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Savannah, Ga Feby 13 1888

Isaac R Pennypacker

Editor Phil. Press

Dear Sir

I sent you a few days since, a review of Genl Long. “Gettysburg”--in his work, called “Memoirs of Gen Lee”--so far on he refers to the operations of McLaws Division--I wrote a letter to accompany the paper, but by mistake it was endorsed[?] with the roll of manuscript - I suppose, as it cannot be found, to make sure that you receive one, I trouble you with this.

I therein stated, or intended to write, that I would at once commence a paper, on the Maryland Campaign of 1862, especially commenting therein on the failure of Franklin to push his advantage, after having forced the Crampton’s Gap, some five or six miles above Harper’s Ferry, and hope to give you a paper that will be acceptable.

Several years ago, five or six or perhaps 8 years ago, Genl Long published an article in some magazine or newspaper stating therein that, when Gen Lee assumed command after the battle of Seven Pines--the day after Genl Johnston was wounded - he, Gen L[ee], found the army very despondent; but that the presence of Genl Lee inferred new life into it. Gen Longstreet sent me clippings from Longs article and asked if it was true as Long stated, with my command. that he had not discussed it with his - I replied, ridiculing the idea + saying that it was far-fetched; and absurd--that nothing had happened to dampen the ardor of the troops, and [or?] Gen Lee was not known to the army then - and had up to that time, had done nothing to bring him into favorable notice - on the contrary, his campaign in West Va from whatever cause, no one knew, had been a failure - and therefore, if there was a despondent spirit upon us when he came, it must have been, because, Genl Lee was to replace Genl Johnston, whose course both in the Florida war, + afterward in the Mexican War had been brilliant, + whose conduct at Bull Run had excited much enthusiasm -- that Genl Johnston was well known to be a very chivalrous officer, constantly exposing himself, whenever the chance of success seemed doubtful + was personally always scrupulously affable, especially to the men in the ranks and never otherwise than pleasant to any one.Therefore it must have been, that if there was any ob-jection[?] it was because, not that Gen Lee Gen Johnston was going away -- I wrote freely to Gen Longstreet who was a classmate-- never supposing for a moment that it would be given to the public. But nevertheless he did publish it without my consent + without my knowledge -- Nor did I know of it until many months after. I happened to read in an old paper a reply to my private letter-- made by Gen Long, who wrote in a very irritated manner- This was so long a time after my letter was written to Gen Longstreet that I did not rejoin and now I suppose Gen Long is still irritated and is taking his spite out. My writing, concerning my command, such stuff as we read of in his Memoir + which i took to liberty to correct + hope you will publish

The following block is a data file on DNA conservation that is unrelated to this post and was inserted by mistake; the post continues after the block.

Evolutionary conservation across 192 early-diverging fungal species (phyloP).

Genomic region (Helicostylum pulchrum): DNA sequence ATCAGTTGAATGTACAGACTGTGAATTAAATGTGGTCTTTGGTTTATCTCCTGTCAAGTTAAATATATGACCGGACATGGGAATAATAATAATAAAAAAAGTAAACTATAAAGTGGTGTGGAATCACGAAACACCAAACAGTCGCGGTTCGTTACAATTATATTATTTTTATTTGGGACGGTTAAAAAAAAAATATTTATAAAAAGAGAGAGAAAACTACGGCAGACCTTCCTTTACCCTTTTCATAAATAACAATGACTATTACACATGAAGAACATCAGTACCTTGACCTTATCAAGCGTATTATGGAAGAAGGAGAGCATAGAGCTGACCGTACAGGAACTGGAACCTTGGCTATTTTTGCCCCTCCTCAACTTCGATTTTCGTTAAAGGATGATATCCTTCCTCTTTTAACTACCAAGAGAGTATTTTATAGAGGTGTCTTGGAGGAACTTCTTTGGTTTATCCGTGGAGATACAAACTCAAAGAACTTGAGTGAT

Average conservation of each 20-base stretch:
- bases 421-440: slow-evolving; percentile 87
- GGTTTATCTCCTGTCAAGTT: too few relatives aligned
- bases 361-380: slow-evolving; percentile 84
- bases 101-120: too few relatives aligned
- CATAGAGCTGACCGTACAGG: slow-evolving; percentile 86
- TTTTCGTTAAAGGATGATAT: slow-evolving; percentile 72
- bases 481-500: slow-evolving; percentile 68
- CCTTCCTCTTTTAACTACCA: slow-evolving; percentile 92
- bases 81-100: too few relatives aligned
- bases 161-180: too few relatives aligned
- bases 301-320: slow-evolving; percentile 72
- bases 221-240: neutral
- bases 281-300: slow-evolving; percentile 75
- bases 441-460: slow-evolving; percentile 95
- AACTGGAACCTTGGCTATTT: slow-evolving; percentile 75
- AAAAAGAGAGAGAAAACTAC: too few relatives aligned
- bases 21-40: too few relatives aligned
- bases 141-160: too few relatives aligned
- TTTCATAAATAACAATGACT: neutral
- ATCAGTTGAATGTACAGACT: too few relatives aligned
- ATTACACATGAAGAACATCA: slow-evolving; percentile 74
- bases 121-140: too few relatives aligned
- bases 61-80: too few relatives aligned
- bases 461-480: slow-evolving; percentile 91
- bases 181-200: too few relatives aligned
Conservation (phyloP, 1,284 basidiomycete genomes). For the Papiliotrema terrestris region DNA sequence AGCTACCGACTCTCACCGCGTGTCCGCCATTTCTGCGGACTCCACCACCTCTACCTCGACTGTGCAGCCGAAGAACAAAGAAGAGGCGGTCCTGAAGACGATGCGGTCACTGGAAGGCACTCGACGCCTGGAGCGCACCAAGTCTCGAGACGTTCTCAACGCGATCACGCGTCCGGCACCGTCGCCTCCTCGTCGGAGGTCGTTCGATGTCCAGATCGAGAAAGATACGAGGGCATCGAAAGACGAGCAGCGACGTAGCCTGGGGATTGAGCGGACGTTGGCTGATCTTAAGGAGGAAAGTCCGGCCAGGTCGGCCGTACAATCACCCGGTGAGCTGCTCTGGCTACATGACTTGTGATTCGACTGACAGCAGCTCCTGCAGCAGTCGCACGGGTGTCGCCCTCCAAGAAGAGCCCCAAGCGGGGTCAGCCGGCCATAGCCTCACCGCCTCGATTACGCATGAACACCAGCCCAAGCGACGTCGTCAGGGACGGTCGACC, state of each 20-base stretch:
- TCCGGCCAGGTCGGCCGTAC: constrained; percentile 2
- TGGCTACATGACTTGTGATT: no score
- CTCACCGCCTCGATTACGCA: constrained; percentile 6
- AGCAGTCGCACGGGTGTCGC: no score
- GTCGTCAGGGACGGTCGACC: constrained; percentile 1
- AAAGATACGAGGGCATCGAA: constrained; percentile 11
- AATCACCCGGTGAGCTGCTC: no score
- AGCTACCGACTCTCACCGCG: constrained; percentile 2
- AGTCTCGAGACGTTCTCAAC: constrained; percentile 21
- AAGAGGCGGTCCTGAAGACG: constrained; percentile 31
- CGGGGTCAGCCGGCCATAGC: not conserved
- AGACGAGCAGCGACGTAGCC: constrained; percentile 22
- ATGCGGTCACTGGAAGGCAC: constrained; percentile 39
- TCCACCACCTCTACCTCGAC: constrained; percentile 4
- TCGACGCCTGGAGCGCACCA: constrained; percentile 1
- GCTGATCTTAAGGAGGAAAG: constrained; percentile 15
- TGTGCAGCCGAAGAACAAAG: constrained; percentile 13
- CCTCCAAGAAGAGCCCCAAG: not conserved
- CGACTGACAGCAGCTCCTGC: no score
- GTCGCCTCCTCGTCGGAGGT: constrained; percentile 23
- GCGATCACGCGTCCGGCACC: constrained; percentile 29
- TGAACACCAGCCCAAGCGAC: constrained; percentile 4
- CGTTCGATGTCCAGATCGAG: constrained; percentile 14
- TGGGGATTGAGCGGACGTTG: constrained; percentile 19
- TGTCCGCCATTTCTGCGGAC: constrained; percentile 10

Gen Franklin in a short letter, in reference to the surrender of Harper’s Ferry, says that his Federal commander surrendered the place at 8 oclock. Or I did not know of a White flag until 10 oclock. How did Franklin know as to the flag before I did? + flag or no flag my forces in line against Franklin did not move from this position until later in the day + he had ample time to have attacked us + the results which will have observed what I will try to show.

___ thoughtfully,

L McLaws

Creation Date





Chatham County




United States

Creator Life Dates



Lafayette McLaws, Gettysburg, Crampton's Gap

Date Digital


Document Type



Military History | Political History | Social History | United States History

Creative Commons License

Creative Commons Attribution 4.0 License
This work is licensed under a Creative Commons Attribution 4.0 License.

Letter: Lafayette McLaws to Isaac R. Pennypacker, February 13, 1888